e-Commerce In Vietnam – What You Must Know:
Legal News & Analysis - Asia Pacific - Vietnam - Regulatory & Compliance
29 August, 2017
1. Who are the major ‘e’ commerce players in Vietnam?
Global Sources, Sendo, chodientu, Agoda, Foody, Lazada, Tiki, Zalora, Nguyen Kim and adayroi according to public source.
2. How are they structured?
a. Sales through global website/ Direct ship to customer
Mostly online travel agents are structured this way.
b. Sales through a global website/ Shipment through a Bonded Zone or Foreign Trade Zone
c. Sales through a local website/ imported by resident entity
Mainly sales through a local website and/ or imported by a resident entity.
3. What is the Sales/ Shipment Volume
The latest statistics is from 2015, when the total e-commerce revenue was USD4.9 billion.
4. How are duties and taxes assessed?
Duties and taxes are assessed based on total revenue of the enterprise/ individual.
Enterprises doing e-commerce business registered in Vietnam must pay Value- Added Tax (VAT) at a basic rate of 10% and Corporate Income Tax (CIT) of 20%.
Individual residents doing e-commerce business without establishing a company in Vietnam will only be subject to tax obligations if they have annual sale revenue (including other sale activities) of over VND100 million. In particular, they have to pay VAT of 1% and personal income tax (PIT) of 0.5% over the sale revenue.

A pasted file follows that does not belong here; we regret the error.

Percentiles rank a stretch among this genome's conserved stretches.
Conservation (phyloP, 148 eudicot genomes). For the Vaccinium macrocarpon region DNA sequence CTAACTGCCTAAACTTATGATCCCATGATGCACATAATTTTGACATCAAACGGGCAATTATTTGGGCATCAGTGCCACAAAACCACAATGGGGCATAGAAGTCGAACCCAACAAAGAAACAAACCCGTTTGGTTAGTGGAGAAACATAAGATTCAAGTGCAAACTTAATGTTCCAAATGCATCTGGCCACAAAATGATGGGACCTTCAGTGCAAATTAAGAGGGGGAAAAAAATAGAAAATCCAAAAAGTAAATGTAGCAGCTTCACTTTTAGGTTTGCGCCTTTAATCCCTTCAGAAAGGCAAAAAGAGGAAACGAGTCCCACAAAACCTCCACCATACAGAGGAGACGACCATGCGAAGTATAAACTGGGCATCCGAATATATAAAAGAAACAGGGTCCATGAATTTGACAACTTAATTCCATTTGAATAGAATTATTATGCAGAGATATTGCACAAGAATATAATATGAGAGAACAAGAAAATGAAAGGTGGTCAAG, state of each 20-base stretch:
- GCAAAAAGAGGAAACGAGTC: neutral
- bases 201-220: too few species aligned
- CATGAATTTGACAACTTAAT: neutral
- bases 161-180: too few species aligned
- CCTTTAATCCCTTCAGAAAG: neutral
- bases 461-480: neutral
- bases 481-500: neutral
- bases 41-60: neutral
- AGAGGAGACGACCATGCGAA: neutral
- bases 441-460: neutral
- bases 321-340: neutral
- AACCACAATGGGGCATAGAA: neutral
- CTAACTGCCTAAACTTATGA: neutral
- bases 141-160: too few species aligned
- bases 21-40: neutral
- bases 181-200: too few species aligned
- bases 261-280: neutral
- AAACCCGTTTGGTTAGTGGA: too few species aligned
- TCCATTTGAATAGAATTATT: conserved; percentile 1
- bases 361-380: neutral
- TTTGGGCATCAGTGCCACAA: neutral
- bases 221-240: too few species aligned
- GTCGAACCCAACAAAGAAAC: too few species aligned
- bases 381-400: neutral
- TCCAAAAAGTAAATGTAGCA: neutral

Foreign contractors must declare and pay taxes, either via their authorized person in Vietnam or tax agents.
5. What is the profile of a typical ‘e’ commerce shopper?
In 2015, an average monthly income of consumers in Hanoi and Ho Chi Minh City was USD700 – 720. Vietnamese people tend to save 11-12% of their income generally. They spend 27-29% of their income on fresh food and fast moving consumer goods (FMCG). An average Vietnamese online shopper spends USD150 purchasing goods & services online per year in 2015. People having higher income shop less frequently than those with lower income, but when the former do, they spend more.
Around 25-35% of Vietnamese consumers tend to try multiple brands instead of sticking to one/ a few familiar or well-known brands.
6. How is ‘e’ commerce affecting the traditional bricks & mortar shop?
Bricks & Mortar retailers have to make plan to develop e-commerce channels. Some successful retailers are NguyenKim, thegioididong and FPT.
7. Has ‘e’ commerce hit the rural areas?
Yes, but still to a very limited extent. Bricks & mortar establishments still dominate the rural market. However, as a result of internet availability, smartphone usage and increasing GDP, we expect that e-commerce will become more popular in rural areas in the near future.
8. How is delivery made?
Delivery is mainly dependent on a third party’s service.
Delivery by motorbikes is the most popular means of delivery thanks to its flexibility and convenience in Vietnam’s narrow streets, small alleyways and dense traffic.
Cash on Delivery is still preferable in Vietnam (85% of e-commerce users choose this method).
Although there are many international logistics service providers in Vietnam, local ones are in many cases better choices because they have nationwide coverage, industry understanding and experience, as well as cheaper delivery cost.
9. How are return goods handled?
Depending on policies of each e-commerce site. For example, returning process can be done by filling an online form, going to the office directly or phone calling. Returnable duration varies by each site, from 07 days to 30 days.
For further information, please contact:
Oliver Massmann, Partner, Duane Morris